Tuesday, May 01, 2018

The Art of the Good Life #21 : The Memory Bank

This chapter gets you to consider the value of an experience as compared to the value of a memory.

Suppose you have a fantastic experience, like a conversation with God or your deity, but then after the experience you would forget about the experience completely - How much would you pay for that memory ? Now suppose you can remember the event for one day, one week or your entire lifetime. Would you value this experience with a higher premium ?

The author hypothesizes that most folks would not ascribe any value to an experience that cannot be remembered, and that more value will be attached to memories that can be recalled. According to the author, this is irrational as we are wired to only remember the peak experience and how most experiences end anyway. Furthermore,  memories become worthless once we are dead.

Next the author links this concept to idea of "being in the now" or mindfulness.

The part which I find of value is the idea that being focused on the now should not be misinterpreted as being not bothered about the future. Having plans for the future is compatible with the idea of being in the now. We can plan ahead, but once planning for the future is over, we can then refocus on the present moment.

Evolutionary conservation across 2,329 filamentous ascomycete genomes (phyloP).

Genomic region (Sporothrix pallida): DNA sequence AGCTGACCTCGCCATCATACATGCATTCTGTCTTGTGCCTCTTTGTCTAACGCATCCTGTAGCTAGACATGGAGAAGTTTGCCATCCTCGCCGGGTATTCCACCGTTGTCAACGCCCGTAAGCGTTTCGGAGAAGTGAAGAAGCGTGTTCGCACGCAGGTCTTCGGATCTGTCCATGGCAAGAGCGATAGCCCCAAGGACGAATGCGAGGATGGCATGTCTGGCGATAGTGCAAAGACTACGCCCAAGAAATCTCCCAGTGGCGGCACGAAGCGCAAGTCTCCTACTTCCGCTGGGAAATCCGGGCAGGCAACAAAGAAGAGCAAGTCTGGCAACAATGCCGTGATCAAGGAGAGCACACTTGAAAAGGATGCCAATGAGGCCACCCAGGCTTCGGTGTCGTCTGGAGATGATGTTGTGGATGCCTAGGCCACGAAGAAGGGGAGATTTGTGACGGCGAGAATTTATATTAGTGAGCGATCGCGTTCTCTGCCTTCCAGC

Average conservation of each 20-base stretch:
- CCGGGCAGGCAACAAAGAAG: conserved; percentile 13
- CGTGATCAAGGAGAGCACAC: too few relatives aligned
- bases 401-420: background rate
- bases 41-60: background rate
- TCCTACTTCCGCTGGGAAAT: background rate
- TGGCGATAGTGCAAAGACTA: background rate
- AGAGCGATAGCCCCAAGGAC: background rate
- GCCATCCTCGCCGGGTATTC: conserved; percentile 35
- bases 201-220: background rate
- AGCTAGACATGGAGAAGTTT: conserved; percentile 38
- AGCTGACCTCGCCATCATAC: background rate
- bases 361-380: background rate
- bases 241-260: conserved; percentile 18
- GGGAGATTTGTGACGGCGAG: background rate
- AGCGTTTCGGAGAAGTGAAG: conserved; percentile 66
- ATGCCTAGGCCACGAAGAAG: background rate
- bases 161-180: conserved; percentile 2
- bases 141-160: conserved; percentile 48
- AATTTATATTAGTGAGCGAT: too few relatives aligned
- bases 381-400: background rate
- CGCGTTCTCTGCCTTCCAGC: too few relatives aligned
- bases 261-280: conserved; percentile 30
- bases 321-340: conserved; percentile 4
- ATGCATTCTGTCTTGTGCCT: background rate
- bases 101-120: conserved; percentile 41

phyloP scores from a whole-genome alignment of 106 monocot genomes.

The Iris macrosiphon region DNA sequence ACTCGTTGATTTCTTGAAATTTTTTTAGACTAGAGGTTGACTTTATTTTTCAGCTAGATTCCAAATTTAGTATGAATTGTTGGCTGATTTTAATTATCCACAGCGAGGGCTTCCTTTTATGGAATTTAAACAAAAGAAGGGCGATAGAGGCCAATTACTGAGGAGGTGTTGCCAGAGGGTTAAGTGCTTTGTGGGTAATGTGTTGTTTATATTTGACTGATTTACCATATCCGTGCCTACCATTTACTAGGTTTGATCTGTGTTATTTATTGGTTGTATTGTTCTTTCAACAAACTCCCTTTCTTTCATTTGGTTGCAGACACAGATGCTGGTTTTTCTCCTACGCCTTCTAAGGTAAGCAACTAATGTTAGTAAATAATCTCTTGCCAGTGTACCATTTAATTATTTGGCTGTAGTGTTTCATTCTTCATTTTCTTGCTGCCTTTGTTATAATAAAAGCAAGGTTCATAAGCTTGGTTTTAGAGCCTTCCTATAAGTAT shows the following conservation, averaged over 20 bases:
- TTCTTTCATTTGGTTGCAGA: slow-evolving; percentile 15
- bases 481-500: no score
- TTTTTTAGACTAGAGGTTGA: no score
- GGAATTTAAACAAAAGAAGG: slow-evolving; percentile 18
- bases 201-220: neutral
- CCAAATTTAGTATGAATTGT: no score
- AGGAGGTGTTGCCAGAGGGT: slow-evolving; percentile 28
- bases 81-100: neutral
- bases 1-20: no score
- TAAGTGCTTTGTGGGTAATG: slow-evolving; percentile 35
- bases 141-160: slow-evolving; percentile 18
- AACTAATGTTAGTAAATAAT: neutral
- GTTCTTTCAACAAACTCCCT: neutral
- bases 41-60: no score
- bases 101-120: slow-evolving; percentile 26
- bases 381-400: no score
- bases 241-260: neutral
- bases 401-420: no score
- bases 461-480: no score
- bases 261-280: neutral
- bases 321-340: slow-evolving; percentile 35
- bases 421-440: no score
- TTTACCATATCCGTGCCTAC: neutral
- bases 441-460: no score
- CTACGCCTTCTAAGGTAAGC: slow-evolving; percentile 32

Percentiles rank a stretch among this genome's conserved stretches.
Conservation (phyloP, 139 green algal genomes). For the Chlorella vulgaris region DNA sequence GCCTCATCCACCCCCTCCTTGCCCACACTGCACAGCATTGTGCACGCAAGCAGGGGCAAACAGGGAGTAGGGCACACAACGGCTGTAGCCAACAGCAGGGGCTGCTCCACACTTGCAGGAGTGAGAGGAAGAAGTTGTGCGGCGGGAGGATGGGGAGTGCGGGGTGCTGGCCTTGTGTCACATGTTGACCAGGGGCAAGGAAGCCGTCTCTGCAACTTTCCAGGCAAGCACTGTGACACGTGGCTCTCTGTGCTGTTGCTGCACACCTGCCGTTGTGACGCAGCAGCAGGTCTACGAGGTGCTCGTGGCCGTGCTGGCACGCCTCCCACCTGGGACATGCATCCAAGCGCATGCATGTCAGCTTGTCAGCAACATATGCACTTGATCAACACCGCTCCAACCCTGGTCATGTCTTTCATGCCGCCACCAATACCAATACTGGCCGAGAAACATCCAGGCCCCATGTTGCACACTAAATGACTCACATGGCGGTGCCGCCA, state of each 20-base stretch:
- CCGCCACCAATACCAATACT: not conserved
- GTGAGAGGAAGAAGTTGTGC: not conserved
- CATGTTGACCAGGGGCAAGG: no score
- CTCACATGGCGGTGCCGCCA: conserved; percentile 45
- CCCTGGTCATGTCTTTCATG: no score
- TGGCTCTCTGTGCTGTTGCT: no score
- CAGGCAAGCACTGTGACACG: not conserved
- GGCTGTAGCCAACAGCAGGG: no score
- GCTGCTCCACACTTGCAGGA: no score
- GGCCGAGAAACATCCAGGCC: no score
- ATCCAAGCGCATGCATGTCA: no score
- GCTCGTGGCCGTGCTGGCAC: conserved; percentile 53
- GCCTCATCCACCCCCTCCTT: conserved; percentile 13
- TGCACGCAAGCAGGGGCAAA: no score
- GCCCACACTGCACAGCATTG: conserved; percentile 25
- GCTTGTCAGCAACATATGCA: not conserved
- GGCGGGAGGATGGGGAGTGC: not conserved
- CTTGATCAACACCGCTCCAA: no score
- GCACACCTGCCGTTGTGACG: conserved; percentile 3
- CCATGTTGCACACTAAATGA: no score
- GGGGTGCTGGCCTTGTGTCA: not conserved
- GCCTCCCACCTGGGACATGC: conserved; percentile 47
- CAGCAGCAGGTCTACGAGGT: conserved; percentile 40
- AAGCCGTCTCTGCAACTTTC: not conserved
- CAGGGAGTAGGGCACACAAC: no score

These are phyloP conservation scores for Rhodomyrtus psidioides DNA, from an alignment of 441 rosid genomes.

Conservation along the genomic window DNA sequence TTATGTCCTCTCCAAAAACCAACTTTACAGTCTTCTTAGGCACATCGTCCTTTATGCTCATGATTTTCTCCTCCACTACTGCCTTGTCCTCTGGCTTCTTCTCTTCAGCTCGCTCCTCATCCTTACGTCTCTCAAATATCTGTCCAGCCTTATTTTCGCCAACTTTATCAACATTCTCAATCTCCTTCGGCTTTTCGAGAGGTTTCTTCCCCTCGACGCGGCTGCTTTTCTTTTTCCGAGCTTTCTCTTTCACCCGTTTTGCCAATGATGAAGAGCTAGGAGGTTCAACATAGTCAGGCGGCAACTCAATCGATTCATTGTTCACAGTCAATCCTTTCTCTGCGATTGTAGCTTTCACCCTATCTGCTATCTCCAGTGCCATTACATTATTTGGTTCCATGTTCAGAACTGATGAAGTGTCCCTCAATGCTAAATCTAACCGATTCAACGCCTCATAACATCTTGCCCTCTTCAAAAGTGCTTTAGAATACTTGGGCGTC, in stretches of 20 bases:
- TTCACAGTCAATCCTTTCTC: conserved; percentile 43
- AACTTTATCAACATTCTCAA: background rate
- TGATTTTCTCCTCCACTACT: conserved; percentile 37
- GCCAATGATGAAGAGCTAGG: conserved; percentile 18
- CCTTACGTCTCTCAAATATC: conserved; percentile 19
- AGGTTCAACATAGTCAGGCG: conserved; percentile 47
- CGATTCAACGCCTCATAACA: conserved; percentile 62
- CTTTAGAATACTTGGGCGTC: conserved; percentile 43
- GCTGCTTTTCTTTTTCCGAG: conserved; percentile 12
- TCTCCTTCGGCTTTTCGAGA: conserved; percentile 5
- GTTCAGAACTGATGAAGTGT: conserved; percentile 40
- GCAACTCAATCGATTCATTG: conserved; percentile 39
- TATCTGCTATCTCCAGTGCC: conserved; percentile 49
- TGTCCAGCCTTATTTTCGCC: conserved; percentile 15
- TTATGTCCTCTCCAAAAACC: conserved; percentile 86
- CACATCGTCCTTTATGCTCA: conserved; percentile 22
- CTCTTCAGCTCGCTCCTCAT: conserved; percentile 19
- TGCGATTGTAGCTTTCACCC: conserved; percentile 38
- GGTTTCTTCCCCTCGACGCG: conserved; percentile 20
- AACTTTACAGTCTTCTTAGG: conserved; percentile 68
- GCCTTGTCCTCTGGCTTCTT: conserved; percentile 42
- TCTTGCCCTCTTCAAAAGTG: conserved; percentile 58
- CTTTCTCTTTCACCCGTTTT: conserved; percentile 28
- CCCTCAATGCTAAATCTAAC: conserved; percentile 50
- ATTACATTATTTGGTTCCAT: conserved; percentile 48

I think this idea has merit.

On social media, there's viral story about a business man who meets a fisherman. The businessmen tries to convince the fishermen to up his game, scale his business, and be more ambitious in life but soon realizes that, in the end, the fisherman will end up being in the same position he is currently in.

This story is insidious and can mislead the reader into ignoring the bad things that may happen in the future.

If the fishermen tries to live his life in the moment and maintain status quo, unpredictable events can take him out of his comfort zone, and there may be no chance of recovery from catastrophic events. For example, a child falling ill may burden him with medical bills.  If the fishermen works hard to scale his business, he may accumulate more resources which can then be used by him or his family. While he might come back full circle much later in the future, he would have more resources to deal with calamities and may even leave a legacy for his children.

The moral of the story is that sometimes stories exist to pander to the weak and to defend lifestyle choices that lead to mediocre outcomes. 

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